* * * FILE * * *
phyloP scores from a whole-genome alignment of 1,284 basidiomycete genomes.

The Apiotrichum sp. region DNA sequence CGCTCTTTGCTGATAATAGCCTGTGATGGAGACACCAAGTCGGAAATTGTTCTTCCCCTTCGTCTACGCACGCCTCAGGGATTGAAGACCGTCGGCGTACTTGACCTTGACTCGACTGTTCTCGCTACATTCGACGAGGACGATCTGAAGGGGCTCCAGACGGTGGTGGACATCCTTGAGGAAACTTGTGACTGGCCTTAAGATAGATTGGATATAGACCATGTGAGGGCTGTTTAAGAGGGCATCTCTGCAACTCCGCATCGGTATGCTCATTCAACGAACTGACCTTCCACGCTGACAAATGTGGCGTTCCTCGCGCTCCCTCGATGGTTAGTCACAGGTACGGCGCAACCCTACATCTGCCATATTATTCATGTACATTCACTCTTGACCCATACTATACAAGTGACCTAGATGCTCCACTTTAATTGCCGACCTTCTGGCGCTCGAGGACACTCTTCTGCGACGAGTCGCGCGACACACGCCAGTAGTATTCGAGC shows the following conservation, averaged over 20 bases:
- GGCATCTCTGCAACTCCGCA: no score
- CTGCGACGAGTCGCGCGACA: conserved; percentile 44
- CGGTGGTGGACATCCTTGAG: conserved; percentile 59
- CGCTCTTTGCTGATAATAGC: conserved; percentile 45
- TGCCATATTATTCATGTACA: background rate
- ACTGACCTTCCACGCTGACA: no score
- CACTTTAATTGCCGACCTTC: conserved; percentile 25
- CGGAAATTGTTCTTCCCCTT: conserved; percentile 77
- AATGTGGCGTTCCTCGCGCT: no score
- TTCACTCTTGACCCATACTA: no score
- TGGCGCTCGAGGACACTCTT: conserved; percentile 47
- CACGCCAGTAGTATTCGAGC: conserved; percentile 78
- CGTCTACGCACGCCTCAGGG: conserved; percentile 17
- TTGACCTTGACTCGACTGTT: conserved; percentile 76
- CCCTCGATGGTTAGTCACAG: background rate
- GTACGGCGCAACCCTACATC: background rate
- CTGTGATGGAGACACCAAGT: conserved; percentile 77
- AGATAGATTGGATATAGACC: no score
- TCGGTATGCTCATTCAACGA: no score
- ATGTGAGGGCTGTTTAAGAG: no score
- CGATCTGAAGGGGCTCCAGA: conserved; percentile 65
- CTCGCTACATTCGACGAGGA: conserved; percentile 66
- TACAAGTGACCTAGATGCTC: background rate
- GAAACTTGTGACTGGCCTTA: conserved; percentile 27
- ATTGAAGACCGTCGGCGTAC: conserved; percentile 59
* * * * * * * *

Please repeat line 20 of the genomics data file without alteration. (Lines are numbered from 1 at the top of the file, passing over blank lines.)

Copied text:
- AGATAGATTGGATATAGACC: no score